The row about the EU Stability Pact neatly shows up the folly of grafting a single currency onto a diverse market.
When it was first mooted, financially "responsible" countries like Germany insisted on the Pact as a means of maintaining discipline and control over "irresponsible" countries like Italy. If Germany was to give up its strong Deutschmark, it wanted guarantees that the euro would be equally strong. That wasn´t a given then; nor, despite its current strength against the dollar, is it a given for the future.
Germany´s turbid economy spoiled the plan. At the moment, Germany desperately needs to return to growth. The last thing its government needs is a strong euro coupled to inflexible restrictions on its ability to act and spend. No use telling Germans that they should have saved when the economy was healthier.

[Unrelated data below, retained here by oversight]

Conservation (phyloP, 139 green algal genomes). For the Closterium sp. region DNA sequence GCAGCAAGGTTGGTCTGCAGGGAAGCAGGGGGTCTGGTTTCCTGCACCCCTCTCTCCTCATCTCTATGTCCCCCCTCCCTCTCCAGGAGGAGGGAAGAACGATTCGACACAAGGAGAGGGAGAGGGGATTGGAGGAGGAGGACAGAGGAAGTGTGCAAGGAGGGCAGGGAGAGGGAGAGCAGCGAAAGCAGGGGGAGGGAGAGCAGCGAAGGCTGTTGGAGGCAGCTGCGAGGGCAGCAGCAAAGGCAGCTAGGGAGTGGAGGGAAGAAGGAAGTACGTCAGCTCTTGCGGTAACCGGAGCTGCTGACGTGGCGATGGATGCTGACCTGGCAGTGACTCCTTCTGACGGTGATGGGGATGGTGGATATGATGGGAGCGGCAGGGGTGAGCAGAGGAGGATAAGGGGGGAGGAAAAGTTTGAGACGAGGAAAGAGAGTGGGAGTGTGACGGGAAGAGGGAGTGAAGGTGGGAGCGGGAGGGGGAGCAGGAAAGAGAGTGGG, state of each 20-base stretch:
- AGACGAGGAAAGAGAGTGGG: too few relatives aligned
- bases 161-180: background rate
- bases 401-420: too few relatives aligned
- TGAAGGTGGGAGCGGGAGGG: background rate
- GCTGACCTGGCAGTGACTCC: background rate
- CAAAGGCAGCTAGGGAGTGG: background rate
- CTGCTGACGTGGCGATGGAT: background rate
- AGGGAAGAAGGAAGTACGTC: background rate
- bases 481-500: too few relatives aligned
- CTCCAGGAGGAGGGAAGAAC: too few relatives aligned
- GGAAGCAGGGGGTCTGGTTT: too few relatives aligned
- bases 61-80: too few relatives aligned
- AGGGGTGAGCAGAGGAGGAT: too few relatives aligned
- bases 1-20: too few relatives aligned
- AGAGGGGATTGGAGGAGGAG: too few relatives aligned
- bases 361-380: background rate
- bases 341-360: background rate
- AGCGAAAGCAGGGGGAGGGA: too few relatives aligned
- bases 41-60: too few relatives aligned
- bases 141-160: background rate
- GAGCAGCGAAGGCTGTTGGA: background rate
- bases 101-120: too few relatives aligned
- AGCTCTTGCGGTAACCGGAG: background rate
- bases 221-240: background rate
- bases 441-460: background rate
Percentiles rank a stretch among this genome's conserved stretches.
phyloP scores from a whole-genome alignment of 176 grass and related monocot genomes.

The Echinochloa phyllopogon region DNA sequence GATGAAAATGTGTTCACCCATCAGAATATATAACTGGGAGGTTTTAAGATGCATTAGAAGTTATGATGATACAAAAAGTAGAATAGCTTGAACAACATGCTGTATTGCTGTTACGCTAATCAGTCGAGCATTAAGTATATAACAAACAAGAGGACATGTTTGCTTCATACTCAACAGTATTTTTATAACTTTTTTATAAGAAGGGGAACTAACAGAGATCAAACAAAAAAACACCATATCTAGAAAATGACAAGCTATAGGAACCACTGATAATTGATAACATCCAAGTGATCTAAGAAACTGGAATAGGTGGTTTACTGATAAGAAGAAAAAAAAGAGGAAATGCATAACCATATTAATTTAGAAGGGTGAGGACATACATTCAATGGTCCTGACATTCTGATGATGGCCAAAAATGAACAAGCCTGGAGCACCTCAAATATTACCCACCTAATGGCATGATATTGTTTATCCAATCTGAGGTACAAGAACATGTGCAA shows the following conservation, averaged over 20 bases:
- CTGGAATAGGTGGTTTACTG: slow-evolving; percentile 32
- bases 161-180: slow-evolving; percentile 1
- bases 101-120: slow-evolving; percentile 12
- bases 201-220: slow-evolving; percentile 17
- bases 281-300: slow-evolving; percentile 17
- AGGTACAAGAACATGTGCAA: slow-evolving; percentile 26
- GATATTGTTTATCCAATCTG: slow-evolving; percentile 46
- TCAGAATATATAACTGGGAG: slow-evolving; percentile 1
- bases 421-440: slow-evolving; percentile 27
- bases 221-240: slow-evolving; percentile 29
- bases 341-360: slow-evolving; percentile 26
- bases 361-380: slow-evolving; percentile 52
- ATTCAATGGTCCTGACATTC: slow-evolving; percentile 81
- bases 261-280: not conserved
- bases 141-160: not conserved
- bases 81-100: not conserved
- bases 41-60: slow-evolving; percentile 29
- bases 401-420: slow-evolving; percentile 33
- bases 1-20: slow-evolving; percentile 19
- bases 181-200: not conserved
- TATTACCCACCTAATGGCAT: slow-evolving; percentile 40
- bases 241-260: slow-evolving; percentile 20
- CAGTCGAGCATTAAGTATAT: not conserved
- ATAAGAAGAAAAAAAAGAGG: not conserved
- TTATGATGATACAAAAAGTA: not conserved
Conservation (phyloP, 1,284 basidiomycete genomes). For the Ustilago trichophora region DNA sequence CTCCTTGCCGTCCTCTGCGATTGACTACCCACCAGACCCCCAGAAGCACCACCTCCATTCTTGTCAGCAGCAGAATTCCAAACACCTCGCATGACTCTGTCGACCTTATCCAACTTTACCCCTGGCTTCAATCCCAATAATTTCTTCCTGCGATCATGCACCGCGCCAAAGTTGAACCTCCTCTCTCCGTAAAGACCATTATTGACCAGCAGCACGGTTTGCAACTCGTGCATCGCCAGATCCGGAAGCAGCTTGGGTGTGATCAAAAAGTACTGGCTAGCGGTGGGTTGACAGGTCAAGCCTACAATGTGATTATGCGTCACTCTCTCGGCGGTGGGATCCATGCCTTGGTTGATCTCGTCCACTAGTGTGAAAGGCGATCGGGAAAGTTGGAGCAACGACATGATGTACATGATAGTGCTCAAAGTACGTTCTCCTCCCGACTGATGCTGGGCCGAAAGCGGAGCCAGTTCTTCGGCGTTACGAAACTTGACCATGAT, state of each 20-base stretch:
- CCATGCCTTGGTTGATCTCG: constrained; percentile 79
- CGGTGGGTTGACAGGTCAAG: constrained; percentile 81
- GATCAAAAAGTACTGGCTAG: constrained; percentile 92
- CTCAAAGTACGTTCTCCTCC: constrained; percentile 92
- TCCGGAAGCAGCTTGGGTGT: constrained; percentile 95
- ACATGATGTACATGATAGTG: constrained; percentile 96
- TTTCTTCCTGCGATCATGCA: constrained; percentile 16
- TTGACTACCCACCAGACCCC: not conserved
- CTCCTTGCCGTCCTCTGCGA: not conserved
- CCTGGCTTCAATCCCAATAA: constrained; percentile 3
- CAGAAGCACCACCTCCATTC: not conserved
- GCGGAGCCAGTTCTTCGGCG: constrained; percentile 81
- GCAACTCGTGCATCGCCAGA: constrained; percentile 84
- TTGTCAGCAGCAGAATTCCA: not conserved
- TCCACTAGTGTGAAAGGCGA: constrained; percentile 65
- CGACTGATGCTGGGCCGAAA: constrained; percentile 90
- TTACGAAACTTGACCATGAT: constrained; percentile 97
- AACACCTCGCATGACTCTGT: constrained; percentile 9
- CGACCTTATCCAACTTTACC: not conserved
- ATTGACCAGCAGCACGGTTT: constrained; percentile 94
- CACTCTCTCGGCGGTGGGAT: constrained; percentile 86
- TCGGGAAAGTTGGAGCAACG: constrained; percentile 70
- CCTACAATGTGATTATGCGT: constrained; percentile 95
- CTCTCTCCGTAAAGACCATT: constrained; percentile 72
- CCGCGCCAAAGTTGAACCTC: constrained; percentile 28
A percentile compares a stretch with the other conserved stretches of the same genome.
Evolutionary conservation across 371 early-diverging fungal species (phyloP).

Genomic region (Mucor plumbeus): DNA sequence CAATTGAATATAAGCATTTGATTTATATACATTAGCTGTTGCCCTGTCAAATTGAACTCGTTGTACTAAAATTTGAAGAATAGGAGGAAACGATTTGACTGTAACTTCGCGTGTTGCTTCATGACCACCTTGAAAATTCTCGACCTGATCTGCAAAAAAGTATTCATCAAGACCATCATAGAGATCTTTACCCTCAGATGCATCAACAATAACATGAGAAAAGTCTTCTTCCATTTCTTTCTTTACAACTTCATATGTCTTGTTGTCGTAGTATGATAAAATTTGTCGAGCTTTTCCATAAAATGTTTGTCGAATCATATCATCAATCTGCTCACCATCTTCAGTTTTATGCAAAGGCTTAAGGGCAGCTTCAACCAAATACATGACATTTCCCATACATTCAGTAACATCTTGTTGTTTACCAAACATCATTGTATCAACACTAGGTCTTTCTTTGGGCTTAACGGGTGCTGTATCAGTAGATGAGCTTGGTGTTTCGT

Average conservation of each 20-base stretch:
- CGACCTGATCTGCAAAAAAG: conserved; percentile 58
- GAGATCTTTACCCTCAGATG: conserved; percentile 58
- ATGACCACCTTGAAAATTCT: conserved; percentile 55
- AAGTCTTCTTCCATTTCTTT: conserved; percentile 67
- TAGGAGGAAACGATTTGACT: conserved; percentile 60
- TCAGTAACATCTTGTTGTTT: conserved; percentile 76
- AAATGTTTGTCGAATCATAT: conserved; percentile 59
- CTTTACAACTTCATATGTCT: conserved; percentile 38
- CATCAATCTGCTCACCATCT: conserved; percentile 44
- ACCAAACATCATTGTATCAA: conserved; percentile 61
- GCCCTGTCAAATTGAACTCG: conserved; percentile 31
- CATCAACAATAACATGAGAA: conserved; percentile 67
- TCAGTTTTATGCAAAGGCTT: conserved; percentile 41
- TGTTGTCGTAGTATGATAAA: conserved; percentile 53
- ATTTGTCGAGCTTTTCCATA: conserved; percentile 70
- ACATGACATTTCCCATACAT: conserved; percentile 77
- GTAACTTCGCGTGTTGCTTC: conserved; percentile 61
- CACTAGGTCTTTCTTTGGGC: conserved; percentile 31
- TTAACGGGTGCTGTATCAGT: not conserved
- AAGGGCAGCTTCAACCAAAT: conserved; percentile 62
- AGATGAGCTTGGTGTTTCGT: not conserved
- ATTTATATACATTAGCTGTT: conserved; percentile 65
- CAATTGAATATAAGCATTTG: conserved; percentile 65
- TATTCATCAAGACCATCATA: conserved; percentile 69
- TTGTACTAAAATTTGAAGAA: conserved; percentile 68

Schroeder´s proposal to water down the Pact is a game attempt to pretend that Europe can carry on along these lines, and the EU Commission has responded to him gratefully.
But they´re all fooling themselves. Europe is now split into two camps: large, debt-incurring, financially spendthrift nations like Germany and France on the one hand; and small, budget-balancing, financially careful countries on the other. Whatever face-saving compromise is cobbled together (and it will be) the Pact is dead. Let´s hope the euro doesn´t follow it anytime soon.